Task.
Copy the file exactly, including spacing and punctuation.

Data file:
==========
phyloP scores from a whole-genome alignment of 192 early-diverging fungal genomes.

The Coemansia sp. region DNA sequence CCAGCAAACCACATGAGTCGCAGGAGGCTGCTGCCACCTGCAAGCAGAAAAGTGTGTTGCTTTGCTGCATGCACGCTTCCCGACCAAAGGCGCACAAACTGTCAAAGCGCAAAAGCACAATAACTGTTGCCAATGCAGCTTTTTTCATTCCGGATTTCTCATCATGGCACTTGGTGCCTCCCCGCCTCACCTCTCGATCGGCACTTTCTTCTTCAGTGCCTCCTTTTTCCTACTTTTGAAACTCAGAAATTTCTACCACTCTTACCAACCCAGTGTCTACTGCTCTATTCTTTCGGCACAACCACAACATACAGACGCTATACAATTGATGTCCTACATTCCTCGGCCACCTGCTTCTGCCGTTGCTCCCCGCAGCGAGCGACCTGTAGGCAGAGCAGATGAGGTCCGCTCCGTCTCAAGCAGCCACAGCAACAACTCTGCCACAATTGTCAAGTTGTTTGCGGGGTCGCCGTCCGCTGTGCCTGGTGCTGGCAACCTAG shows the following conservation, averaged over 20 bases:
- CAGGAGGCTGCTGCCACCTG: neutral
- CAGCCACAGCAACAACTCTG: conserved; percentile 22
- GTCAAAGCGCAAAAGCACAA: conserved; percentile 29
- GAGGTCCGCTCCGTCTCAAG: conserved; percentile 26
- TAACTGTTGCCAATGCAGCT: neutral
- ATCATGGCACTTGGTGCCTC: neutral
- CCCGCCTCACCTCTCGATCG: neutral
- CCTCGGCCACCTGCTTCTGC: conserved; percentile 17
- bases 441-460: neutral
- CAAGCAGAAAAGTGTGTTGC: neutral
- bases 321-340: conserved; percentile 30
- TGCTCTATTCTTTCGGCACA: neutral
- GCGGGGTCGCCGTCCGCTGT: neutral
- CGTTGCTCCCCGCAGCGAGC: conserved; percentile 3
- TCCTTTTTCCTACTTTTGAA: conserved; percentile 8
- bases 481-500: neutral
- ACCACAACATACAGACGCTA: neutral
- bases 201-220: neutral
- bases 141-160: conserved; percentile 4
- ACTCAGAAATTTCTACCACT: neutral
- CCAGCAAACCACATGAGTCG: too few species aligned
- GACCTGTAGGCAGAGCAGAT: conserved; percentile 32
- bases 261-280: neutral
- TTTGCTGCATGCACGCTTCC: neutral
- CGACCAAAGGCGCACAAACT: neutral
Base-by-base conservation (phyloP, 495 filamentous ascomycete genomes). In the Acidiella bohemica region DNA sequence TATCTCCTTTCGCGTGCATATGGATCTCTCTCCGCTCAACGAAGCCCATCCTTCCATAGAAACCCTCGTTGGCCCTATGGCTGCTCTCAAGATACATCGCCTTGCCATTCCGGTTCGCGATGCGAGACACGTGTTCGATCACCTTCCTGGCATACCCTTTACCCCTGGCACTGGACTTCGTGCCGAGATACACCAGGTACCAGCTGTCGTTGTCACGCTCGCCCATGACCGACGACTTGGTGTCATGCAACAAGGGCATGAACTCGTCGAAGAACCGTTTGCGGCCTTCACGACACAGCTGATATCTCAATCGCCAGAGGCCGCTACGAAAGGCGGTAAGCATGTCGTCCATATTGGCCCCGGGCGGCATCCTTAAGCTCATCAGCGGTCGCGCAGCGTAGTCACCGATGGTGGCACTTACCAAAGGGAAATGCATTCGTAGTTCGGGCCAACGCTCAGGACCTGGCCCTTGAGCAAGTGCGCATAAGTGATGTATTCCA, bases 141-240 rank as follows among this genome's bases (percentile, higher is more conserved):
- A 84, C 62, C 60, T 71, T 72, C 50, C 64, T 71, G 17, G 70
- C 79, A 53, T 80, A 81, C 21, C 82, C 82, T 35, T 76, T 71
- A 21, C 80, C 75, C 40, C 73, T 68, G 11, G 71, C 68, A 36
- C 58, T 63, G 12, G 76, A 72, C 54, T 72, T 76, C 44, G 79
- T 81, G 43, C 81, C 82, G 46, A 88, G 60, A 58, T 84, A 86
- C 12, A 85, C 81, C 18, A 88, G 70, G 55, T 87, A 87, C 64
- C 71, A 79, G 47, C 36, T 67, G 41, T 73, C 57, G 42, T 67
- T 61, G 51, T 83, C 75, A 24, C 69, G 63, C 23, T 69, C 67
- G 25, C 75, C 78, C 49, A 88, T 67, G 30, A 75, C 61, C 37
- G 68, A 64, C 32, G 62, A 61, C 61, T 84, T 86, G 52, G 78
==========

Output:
phyloP scores from a whole-genome alignment of 192 early-diverging fungal genomes.

The Coemansia sp. region DNA sequence CCAGCAAACCACATGAGTCGCAGGAGGCTGCTGCCACCTGCAAGCAGAAAAGTGTGTTGCTTTGCTGCATGCACGCTTCCCGACCAAAGGCGCACAAACTGTCAAAGCGCAAAAGCACAATAACTGTTGCCAATGCAGCTTTTTTCATTCCGGATTTCTCATCATGGCACTTGGTGCCTCCCCGCCTCACCTCTCGATCGGCACTTTCTTCTTCAGTGCCTCCTTTTTCCTACTTTTGAAACTCAGAAATTTCTACCACTCTTACCAACCCAGTGTCTACTGCTCTATTCTTTCGGCACAACCACAACATACAGACGCTATACAATTGATGTCCTACATTCCTCGGCCACCTGCTTCTGCCGTTGCTCCCCGCAGCGAGCGACCTGTAGGCAGAGCAGATGAGGTCCGCTCCGTCTCAAGCAGCCACAGCAACAACTCTGCCACAATTGTCAAGTTGTTTGCGGGGTCGCCGTCCGCTGTGCCTGGTGCTGGCAACCTAG shows the following conservation, averaged over 20 bases:
- CAGGAGGCTGCTGCCACCTG: neutral
- CAGCCACAGCAACAACTCTG: conserved; percentile 22
- GTCAAAGCGCAAAAGCACAA: conserved; percentile 29
- GAGGTCCGCTCCGTCTCAAG: conserved; percentile 26
- TAACTGTTGCCAATGCAGCT: neutral
- ATCATGGCACTTGGTGCCTC: neutral
- CCCGCCTCACCTCTCGATCG: neutral
- CCTCGGCCACCTGCTTCTGC: conserved; percentile 17
- bases 441-460: neutral
- CAAGCAGAAAAGTGTGTTGC: neutral
- bases 321-340: conserved; percentile 30
- TGCTCTATTCTTTCGGCACA: neutral
- GCGGGGTCGCCGTCCGCTGT: neutral
- CGTTGCTCCCCGCAGCGAGC: conserved; percentile 3
- TCCTTTTTCCTACTTTTGAA: conserved; percentile 8
- bases 481-500: neutral
- ACCACAACATACAGACGCTA: neutral
- bases 201-220: neutral
- bases 141-160: conserved; percentile 4
- ACTCAGAAATTTCTACCACT: neutral
- CCAGCAAACCACATGAGTCG: too few species aligned
- GACCTGTAGGCAGAGCAGAT: conserved; percentile 32
- bases 261-280: neutral
- TTTGCTGCATGCACGCTTCC: neutral
- CGACCAAAGGCGCACAAACT: neutral
Base-by-base conservation (phyloP, 495 filamentous ascomycete genomes). In the Acidiella bohemica region DNA sequence TATCTCCTTTCGCGTGCATATGGATCTCTCTCCGCTCAACGAAGCCCATCCTTCCATAGAAACCCTCGTTGGCCCTATGGCTGCTCTCAAGATACATCGCCTTGCCATTCCGGTTCGCGATGCGAGACACGTGTTCGATCACCTTCCTGGCATACCCTTTACCCCTGGCACTGGACTTCGTGCCGAGATACACCAGGTACCAGCTGTCGTTGTCACGCTCGCCCATGACCGACGACTTGGTGTCATGCAACAAGGGCATGAACTCGTCGAAGAACCGTTTGCGGCCTTCACGACACAGCTGATATCTCAATCGCCAGAGGCCGCTACGAAAGGCGGTAAGCATGTCGTCCATATTGGCCCCGGGCGGCATCCTTAAGCTCATCAGCGGTCGCGCAGCGTAGTCACCGATGGTGGCACTTACCAAAGGGAAATGCATTCGTAGTTCGGGCCAACGCTCAGGACCTGGCCCTTGAGCAAGTGCGCATAAGTGATGTATTCCA, bases 141-240 rank as follows among this genome's bases (percentile, higher is more conserved):
- A 84, C 62, C 60, T 71, T 72, C 50, C 64, T 71, G 17, G 70
- C 79, A 53, T 80, A 81, C 21, C 82, C 82, T 35, T 76, T 71
- A 21, C 80, C 75, C 40, C 73, T 68, G 11, G 71, C 68, A 36
- C 58, T 63, G 12, G 76, A 72, C 54, T 72, T 76, C 44, G 79
- T 81, G 43, C 81, C 82, G 46, A 88, G 60, A 58, T 84, A 86
- C 12, A 85, C 81, C 18, A 88, G 70, G 55, T 87, A 87, C 64
- C 71, A 79, G 47, C 36, T 67, G 41, T 73, C 57, G 42, T 67
- T 61, G 51, T 83, C 75, A 24, C 69, G 63, C 23, T 69, C 67
- G 25, C 75, C 78, C 49, A 88, T 67, G 30, A 75, C 61, C 37
- G 68, A 64, C 32, G 62, A 61, C 61, T 84, T 86, G 52, G 78